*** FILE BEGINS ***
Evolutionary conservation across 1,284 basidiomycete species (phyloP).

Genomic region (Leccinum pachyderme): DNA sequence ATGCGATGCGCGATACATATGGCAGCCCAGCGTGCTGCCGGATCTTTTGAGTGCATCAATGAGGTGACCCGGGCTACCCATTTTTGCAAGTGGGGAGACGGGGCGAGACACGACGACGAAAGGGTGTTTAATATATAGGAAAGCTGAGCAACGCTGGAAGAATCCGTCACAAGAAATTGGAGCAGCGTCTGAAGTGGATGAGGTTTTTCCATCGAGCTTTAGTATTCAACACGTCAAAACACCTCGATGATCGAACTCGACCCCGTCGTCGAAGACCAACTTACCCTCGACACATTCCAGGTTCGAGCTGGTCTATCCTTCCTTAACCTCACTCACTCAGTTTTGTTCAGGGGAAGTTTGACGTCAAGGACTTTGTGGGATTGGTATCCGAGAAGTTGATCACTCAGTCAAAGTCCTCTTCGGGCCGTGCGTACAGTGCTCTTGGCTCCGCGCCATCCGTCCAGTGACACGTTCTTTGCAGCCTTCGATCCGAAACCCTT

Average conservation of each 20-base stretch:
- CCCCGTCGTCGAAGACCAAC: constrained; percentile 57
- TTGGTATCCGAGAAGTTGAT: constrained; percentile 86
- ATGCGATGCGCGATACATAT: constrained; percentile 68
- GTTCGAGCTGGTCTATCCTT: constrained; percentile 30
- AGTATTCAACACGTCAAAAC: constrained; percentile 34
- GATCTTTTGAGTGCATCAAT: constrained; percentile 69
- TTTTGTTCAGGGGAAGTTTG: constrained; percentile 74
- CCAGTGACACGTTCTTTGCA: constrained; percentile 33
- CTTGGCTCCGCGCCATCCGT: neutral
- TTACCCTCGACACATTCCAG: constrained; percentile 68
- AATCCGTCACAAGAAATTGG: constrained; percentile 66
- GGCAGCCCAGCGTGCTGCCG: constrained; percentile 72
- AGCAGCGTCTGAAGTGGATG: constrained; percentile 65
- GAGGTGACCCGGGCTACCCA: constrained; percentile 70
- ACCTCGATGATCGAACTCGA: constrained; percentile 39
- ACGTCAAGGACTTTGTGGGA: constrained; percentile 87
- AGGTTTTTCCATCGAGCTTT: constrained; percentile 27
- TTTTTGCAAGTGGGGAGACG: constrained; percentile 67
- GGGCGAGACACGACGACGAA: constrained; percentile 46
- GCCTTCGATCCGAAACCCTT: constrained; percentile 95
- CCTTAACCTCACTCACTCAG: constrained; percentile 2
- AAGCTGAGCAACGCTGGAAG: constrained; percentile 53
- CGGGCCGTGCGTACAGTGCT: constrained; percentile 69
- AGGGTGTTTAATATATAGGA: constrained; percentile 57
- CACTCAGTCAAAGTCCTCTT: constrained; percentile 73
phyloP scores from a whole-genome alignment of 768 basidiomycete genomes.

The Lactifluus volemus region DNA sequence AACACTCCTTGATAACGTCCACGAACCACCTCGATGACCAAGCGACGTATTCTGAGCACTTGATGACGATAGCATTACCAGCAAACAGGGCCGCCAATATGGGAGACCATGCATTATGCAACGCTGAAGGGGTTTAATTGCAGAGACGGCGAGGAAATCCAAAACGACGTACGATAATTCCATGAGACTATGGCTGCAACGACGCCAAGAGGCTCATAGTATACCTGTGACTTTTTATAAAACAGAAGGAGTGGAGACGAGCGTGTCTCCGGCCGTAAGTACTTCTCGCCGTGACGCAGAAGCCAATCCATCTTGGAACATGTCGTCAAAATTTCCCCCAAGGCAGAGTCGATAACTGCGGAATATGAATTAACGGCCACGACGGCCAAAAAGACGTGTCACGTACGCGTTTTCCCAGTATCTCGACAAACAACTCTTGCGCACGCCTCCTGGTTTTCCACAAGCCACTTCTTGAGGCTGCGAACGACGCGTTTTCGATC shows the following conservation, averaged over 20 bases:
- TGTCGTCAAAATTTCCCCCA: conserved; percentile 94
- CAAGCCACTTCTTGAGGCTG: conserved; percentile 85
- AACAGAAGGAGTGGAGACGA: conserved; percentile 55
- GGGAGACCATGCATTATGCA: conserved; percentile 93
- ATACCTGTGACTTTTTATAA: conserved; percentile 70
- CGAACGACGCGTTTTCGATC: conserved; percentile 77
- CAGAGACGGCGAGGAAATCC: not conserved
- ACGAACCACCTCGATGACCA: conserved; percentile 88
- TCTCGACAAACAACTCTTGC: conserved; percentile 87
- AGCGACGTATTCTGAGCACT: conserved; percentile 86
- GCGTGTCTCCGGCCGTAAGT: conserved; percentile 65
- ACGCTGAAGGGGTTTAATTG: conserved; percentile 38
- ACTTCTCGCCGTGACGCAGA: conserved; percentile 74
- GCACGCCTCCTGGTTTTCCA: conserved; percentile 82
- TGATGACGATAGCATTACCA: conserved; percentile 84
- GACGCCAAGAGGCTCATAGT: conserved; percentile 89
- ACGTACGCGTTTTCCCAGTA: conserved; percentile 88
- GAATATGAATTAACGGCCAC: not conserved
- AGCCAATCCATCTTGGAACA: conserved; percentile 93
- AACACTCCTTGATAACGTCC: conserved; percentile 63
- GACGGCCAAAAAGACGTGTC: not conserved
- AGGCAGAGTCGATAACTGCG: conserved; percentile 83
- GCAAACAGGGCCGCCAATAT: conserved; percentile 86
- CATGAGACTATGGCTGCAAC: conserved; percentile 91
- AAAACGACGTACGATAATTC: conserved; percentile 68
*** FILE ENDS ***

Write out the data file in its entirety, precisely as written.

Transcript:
Evolutionary conservation across 1,284 basidiomycete species (phyloP).

Genomic region (Leccinum pachyderme): DNA sequence ATGCGATGCGCGATACATATGGCAGCCCAGCGTGCTGCCGGATCTTTTGAGTGCATCAATGAGGTGACCCGGGCTACCCATTTTTGCAAGTGGGGAGACGGGGCGAGACACGACGACGAAAGGGTGTTTAATATATAGGAAAGCTGAGCAACGCTGGAAGAATCCGTCACAAGAAATTGGAGCAGCGTCTGAAGTGGATGAGGTTTTTCCATCGAGCTTTAGTATTCAACACGTCAAAACACCTCGATGATCGAACTCGACCCCGTCGTCGAAGACCAACTTACCCTCGACACATTCCAGGTTCGAGCTGGTCTATCCTTCCTTAACCTCACTCACTCAGTTTTGTTCAGGGGAAGTTTGACGTCAAGGACTTTGTGGGATTGGTATCCGAGAAGTTGATCACTCAGTCAAAGTCCTCTTCGGGCCGTGCGTACAGTGCTCTTGGCTCCGCGCCATCCGTCCAGTGACACGTTCTTTGCAGCCTTCGATCCGAAACCCTT

Average conservation of each 20-base stretch:
- CCCCGTCGTCGAAGACCAAC: constrained; percentile 57
- TTGGTATCCGAGAAGTTGAT: constrained; percentile 86
- ATGCGATGCGCGATACATAT: constrained; percentile 68
- GTTCGAGCTGGTCTATCCTT: constrained; percentile 30
- AGTATTCAACACGTCAAAAC: constrained; percentile 34
- GATCTTTTGAGTGCATCAAT: constrained; percentile 69
- TTTTGTTCAGGGGAAGTTTG: constrained; percentile 74
- CCAGTGACACGTTCTTTGCA: constrained; percentile 33
- CTTGGCTCCGCGCCATCCGT: neutral
- TTACCCTCGACACATTCCAG: constrained; percentile 68
- AATCCGTCACAAGAAATTGG: constrained; percentile 66
- GGCAGCCCAGCGTGCTGCCG: constrained; percentile 72
- AGCAGCGTCTGAAGTGGATG: constrained; percentile 65
- GAGGTGACCCGGGCTACCCA: constrained; percentile 70
- ACCTCGATGATCGAACTCGA: constrained; percentile 39
- ACGTCAAGGACTTTGTGGGA: constrained; percentile 87
- AGGTTTTTCCATCGAGCTTT: constrained; percentile 27
- TTTTTGCAAGTGGGGAGACG: constrained; percentile 67
- GGGCGAGACACGACGACGAA: constrained; percentile 46
- GCCTTCGATCCGAAACCCTT: constrained; percentile 95
- CCTTAACCTCACTCACTCAG: constrained; percentile 2
- AAGCTGAGCAACGCTGGAAG: constrained; percentile 53
- CGGGCCGTGCGTACAGTGCT: constrained; percentile 69
- AGGGTGTTTAATATATAGGA: constrained; percentile 57
- CACTCAGTCAAAGTCCTCTT: constrained; percentile 73
phyloP scores from a whole-genome alignment of 768 basidiomycete genomes.

The Lactifluus volemus region DNA sequence AACACTCCTTGATAACGTCCACGAACCACCTCGATGACCAAGCGACGTATTCTGAGCACTTGATGACGATAGCATTACCAGCAAACAGGGCCGCCAATATGGGAGACCATGCATTATGCAACGCTGAAGGGGTTTAATTGCAGAGACGGCGAGGAAATCCAAAACGACGTACGATAATTCCATGAGACTATGGCTGCAACGACGCCAAGAGGCTCATAGTATACCTGTGACTTTTTATAAAACAGAAGGAGTGGAGACGAGCGTGTCTCCGGCCGTAAGTACTTCTCGCCGTGACGCAGAAGCCAATCCATCTTGGAACATGTCGTCAAAATTTCCCCCAAGGCAGAGTCGATAACTGCGGAATATGAATTAACGGCCACGACGGCCAAAAAGACGTGTCACGTACGCGTTTTCCCAGTATCTCGACAAACAACTCTTGCGCACGCCTCCTGGTTTTCCACAAGCCACTTCTTGAGGCTGCGAACGACGCGTTTTCGATC shows the following conservation, averaged over 20 bases:
- TGTCGTCAAAATTTCCCCCA: conserved; percentile 94
- CAAGCCACTTCTTGAGGCTG: conserved; percentile 85
- AACAGAAGGAGTGGAGACGA: conserved; percentile 55
- GGGAGACCATGCATTATGCA: conserved; percentile 93
- ATACCTGTGACTTTTTATAA: conserved; percentile 70
- CGAACGACGCGTTTTCGATC: conserved; percentile 77
- CAGAGACGGCGAGGAAATCC: not conserved
- ACGAACCACCTCGATGACCA: conserved; percentile 88
- TCTCGACAAACAACTCTTGC: conserved; percentile 87
- AGCGACGTATTCTGAGCACT: conserved; percentile 86
- GCGTGTCTCCGGCCGTAAGT: conserved; percentile 65
- ACGCTGAAGGGGTTTAATTG: conserved; percentile 38
- ACTTCTCGCCGTGACGCAGA: conserved; percentile 74
- GCACGCCTCCTGGTTTTCCA: conserved; percentile 82
- TGATGACGATAGCATTACCA: conserved; percentile 84
- GACGCCAAGAGGCTCATAGT: conserved; percentile 89
- ACGTACGCGTTTTCCCAGTA: conserved; percentile 88
- GAATATGAATTAACGGCCAC: not conserved
- AGCCAATCCATCTTGGAACA: conserved; percentile 93
- AACACTCCTTGATAACGTCC: conserved; percentile 63
- GACGGCCAAAAAGACGTGTC: not conserved
- AGGCAGAGTCGATAACTGCG: conserved; percentile 83
- GCAAACAGGGCCGCCAATAT: conserved; percentile 86
- CATGAGACTATGGCTGCAAC: conserved; percentile 91
- AAAACGACGTACGATAATTC: conserved; percentile 68